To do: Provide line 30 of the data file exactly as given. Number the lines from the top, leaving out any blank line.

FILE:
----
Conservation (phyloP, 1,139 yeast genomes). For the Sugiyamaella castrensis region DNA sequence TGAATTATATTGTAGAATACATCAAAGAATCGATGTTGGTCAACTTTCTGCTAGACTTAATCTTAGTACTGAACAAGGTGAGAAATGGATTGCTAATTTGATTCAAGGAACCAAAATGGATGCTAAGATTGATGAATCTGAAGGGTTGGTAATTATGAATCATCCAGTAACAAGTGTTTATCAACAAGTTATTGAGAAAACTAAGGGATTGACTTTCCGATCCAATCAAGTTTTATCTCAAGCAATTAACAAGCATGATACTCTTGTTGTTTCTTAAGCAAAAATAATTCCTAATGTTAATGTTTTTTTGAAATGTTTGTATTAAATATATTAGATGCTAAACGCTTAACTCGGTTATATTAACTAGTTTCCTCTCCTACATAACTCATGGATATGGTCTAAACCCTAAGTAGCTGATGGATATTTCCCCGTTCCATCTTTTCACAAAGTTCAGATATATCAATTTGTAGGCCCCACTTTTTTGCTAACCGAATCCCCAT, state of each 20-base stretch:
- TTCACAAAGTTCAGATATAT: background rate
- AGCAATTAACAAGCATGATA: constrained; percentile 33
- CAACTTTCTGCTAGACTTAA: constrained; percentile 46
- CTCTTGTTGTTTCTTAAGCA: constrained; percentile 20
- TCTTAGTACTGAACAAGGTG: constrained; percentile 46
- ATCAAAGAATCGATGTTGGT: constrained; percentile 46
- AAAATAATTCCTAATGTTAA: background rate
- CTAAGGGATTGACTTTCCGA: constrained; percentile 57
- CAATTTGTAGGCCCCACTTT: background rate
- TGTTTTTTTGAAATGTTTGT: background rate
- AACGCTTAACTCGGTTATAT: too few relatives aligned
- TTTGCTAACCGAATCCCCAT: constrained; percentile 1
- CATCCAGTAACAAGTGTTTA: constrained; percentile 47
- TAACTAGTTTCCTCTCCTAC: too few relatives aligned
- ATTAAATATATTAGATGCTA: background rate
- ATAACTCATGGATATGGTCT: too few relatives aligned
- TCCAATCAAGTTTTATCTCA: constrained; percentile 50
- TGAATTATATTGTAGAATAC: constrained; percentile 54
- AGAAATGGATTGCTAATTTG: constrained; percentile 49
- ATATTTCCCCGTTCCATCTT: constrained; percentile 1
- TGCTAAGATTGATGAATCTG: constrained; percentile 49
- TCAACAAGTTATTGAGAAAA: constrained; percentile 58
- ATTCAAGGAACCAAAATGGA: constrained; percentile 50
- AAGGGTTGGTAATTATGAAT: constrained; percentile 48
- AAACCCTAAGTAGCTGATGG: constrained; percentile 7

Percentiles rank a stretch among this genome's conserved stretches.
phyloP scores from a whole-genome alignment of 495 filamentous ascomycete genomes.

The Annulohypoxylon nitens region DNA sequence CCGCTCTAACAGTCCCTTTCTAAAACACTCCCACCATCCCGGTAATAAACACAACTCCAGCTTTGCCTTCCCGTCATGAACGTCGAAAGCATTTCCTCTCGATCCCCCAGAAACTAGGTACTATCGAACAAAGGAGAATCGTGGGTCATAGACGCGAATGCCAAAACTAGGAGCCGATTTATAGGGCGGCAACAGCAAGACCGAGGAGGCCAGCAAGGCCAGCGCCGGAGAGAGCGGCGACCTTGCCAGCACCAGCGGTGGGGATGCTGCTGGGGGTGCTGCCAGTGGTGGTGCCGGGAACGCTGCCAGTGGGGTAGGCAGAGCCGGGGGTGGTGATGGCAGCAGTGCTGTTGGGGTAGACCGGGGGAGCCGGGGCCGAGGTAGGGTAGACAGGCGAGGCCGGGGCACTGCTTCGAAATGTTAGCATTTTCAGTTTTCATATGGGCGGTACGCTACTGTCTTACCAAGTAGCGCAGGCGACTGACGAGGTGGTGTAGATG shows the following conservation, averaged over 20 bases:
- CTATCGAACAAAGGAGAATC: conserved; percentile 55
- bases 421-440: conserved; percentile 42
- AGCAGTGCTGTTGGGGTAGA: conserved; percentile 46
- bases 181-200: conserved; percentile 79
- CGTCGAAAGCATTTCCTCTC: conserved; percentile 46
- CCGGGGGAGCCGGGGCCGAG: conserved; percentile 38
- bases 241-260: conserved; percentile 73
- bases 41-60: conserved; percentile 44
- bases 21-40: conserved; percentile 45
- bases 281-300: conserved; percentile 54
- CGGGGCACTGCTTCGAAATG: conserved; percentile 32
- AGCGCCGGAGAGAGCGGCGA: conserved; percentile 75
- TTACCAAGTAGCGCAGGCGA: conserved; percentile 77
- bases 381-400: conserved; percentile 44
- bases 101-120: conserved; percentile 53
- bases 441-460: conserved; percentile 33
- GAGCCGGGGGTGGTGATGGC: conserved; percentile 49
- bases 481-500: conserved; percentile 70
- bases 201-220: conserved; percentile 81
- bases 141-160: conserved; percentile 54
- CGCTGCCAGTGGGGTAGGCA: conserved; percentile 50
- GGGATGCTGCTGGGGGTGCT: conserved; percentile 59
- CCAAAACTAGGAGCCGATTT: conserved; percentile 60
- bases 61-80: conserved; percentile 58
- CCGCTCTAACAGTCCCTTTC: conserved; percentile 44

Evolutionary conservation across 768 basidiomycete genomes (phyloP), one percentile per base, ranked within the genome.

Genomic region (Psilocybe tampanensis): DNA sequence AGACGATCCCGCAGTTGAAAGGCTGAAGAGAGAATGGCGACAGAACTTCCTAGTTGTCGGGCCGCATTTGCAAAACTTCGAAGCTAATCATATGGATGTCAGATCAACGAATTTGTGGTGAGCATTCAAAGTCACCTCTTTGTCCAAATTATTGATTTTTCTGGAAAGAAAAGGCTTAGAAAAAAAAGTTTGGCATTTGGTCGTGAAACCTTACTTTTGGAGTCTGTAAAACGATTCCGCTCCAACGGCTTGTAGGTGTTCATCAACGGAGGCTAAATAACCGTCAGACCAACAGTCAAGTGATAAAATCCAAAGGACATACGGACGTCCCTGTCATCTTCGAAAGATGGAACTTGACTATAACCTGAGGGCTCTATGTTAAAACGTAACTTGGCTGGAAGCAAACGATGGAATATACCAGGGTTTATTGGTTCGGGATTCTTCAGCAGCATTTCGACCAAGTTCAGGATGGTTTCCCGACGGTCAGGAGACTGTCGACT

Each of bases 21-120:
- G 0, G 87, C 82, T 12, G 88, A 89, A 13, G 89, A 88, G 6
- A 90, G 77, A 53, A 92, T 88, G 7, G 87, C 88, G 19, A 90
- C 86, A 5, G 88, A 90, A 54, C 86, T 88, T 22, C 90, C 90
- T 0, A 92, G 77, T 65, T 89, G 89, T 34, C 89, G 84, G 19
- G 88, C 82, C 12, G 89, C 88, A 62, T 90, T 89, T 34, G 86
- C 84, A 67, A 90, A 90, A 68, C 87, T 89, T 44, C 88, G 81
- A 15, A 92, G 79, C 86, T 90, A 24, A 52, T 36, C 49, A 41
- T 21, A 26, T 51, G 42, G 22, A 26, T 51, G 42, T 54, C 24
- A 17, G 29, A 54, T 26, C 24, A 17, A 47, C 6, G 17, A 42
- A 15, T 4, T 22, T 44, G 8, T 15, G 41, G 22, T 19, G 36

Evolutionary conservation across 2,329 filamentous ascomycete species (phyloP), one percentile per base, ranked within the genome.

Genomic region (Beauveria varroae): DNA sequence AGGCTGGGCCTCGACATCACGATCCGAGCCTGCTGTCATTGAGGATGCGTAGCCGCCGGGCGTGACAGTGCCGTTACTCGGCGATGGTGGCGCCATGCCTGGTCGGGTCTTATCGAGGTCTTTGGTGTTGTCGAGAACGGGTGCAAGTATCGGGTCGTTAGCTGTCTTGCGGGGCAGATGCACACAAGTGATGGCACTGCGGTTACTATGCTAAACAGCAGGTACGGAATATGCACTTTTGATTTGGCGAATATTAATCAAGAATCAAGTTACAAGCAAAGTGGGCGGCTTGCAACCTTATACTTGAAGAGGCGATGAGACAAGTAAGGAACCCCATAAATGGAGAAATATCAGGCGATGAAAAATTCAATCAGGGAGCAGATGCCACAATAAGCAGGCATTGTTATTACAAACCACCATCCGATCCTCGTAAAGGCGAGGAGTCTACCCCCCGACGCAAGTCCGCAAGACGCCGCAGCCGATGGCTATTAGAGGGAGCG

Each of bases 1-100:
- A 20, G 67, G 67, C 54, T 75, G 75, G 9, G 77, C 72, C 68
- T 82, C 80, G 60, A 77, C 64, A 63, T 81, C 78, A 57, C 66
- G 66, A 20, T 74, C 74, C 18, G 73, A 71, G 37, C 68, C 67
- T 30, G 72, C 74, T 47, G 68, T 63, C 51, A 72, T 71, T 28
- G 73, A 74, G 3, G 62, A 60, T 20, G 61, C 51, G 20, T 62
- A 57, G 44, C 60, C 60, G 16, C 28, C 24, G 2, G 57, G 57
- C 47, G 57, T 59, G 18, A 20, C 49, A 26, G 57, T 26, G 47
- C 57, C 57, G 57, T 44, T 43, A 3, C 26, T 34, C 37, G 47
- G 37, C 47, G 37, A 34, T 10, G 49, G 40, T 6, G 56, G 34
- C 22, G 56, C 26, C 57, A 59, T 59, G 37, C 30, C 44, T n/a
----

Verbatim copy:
- CTATCGAACAAAGGAGAATC: conserved; percentile 55